The donation, funded by the Foreign Office, Department for International Development and Ministry of Defence, comes in addition to more than pounds 20m pledged in aid since last spring.
Britain has also given pounds 3m to Ecomog, the mainly Nigerian force which has been fighting against rebel RUF soldiers who are trying to depose the president, Ahmed Kabbah. President Kabbah was exiled in 1997 after an RUF coup, but was restored to power last spring.
Mr Cook said yesterday: "The RUF has a very robust approach to democracy and freedom of expression - they lop off the arms of anybody who disagrees with them." Mr Cook said he had protested to the government of Liberia, which has been aiding the rebel troops.
He added that reports of British firms flying arms to the RUF had been referred to Customs and Excise for investigation. Although the UN arms embargo on Sierra Leone has been partly lifted, it still covers the rebel army.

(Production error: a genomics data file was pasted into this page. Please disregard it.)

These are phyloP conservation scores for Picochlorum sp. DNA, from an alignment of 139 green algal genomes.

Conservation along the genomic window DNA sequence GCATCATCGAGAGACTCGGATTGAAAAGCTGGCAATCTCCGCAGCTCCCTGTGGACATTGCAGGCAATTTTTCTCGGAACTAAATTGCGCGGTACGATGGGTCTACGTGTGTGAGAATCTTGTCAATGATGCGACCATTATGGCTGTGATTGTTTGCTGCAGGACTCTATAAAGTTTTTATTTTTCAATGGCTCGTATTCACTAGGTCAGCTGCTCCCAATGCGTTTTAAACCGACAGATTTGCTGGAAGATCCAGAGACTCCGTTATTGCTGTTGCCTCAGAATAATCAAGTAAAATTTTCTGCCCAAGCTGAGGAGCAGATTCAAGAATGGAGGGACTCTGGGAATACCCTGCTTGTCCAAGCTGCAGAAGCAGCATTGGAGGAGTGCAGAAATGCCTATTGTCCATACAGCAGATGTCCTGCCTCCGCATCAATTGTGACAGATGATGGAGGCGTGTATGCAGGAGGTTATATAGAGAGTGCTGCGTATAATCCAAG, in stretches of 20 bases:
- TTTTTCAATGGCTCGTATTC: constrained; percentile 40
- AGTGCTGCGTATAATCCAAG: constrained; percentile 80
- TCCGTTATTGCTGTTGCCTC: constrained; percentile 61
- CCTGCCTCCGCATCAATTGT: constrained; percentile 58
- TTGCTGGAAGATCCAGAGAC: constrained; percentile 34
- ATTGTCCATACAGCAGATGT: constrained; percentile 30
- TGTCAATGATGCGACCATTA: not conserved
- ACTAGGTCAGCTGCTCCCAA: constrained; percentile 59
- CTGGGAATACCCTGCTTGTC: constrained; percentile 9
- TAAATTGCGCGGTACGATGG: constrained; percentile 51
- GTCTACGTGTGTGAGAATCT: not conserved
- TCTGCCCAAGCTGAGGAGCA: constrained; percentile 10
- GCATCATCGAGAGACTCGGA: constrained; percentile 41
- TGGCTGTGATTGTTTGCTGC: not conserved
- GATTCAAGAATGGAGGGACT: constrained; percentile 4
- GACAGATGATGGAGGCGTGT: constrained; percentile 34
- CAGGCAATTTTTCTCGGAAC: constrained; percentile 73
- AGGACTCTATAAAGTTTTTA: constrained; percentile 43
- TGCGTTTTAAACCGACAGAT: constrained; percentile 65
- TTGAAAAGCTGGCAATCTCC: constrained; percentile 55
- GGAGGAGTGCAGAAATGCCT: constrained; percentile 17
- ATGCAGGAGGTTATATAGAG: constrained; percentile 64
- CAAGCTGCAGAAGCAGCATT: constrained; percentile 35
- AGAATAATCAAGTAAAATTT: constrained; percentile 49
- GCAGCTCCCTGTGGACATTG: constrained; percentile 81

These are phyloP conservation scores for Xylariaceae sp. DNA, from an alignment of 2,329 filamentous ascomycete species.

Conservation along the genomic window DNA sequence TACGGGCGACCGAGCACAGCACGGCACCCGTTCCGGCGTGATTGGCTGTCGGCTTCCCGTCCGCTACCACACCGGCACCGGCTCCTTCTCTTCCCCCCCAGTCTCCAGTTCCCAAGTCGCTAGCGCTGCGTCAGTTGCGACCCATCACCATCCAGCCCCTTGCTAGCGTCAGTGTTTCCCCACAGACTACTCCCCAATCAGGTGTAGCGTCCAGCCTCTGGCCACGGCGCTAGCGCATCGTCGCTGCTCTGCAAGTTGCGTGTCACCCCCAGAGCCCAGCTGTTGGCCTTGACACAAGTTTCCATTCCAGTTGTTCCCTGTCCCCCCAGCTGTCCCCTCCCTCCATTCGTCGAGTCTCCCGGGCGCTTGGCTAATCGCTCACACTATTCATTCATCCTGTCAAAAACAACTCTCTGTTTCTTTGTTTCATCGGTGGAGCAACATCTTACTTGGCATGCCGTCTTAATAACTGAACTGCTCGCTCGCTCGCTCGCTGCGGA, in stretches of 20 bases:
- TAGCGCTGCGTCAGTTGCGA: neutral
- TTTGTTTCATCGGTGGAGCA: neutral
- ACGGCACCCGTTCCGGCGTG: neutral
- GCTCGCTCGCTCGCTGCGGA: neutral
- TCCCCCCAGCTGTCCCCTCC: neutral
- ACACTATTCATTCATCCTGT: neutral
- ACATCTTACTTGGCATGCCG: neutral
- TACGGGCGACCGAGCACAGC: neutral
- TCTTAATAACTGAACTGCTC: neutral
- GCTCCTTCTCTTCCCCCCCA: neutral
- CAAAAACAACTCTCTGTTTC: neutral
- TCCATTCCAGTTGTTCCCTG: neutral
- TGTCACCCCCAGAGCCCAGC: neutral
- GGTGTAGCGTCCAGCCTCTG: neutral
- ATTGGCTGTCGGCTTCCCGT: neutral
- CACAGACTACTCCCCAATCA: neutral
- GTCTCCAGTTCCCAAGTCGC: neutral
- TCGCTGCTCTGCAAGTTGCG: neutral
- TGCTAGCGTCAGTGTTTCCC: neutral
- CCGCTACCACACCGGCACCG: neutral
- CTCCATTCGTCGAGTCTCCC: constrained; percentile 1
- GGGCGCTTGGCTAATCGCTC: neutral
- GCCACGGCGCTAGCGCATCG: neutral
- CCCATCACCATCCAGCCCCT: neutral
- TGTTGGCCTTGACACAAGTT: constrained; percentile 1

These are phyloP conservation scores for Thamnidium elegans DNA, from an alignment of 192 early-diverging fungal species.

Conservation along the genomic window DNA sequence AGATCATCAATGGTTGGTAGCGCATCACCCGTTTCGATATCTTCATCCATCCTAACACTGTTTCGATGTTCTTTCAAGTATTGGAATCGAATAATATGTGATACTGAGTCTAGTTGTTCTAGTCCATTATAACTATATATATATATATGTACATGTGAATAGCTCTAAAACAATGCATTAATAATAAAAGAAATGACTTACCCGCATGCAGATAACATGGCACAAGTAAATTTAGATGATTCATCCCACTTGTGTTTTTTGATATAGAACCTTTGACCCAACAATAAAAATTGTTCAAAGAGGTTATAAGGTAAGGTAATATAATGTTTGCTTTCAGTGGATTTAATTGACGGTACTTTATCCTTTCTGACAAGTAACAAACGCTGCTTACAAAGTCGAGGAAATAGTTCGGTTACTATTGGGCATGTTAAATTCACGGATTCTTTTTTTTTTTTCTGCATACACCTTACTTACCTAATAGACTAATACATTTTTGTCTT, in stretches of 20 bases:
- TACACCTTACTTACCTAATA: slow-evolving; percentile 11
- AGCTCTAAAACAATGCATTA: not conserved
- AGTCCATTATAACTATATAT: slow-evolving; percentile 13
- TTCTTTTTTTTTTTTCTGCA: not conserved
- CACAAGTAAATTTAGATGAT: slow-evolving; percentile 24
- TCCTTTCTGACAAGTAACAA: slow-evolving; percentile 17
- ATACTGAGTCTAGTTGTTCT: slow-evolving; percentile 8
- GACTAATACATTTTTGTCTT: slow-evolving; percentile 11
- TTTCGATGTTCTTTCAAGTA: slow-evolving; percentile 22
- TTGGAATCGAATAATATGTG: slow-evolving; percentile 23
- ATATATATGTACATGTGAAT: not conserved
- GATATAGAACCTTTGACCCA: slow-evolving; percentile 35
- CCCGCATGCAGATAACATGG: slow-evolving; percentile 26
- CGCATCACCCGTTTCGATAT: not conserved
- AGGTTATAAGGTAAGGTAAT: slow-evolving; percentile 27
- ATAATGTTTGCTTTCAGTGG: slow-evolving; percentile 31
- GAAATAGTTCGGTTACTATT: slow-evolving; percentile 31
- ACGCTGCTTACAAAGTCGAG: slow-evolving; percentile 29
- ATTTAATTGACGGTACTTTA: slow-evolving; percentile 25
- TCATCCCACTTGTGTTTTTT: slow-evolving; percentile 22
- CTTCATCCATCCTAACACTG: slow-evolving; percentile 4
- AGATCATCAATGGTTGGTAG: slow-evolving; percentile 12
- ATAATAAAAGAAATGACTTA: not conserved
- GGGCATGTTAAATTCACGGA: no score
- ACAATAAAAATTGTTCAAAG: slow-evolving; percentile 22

There was controversy when President Kabbah was restored when it emerged that a British firm, Sandline International, broke an international embargo to ship arms to the country. The firm escaped prosecution after saying the Foreign Office was aware of its plans.
Much of Sierra Leone's capital has been destroyed in renewed fighting this month, and up to 200,000 people have been left homeless. Hundreds of Ecomog soldiers have been killed, and British sailors on the HMS Norfolk, sent to the region to give humanitarian aid, are reported to have seen bodies in the water.
Britain is giving logistical support to Ecomog and is sharing intelligence with its officers. The HMS Norfolk is on hand to provide transport for humanitarian aid, including the use of a helicopter. Some of yesterday's pounds 1m will be put to that use.
Clare Short, the International Development Secretary, was due to meet the Sierra Leone finance minister, James Jonah, in London last night to discuss how her department could help.Reuse content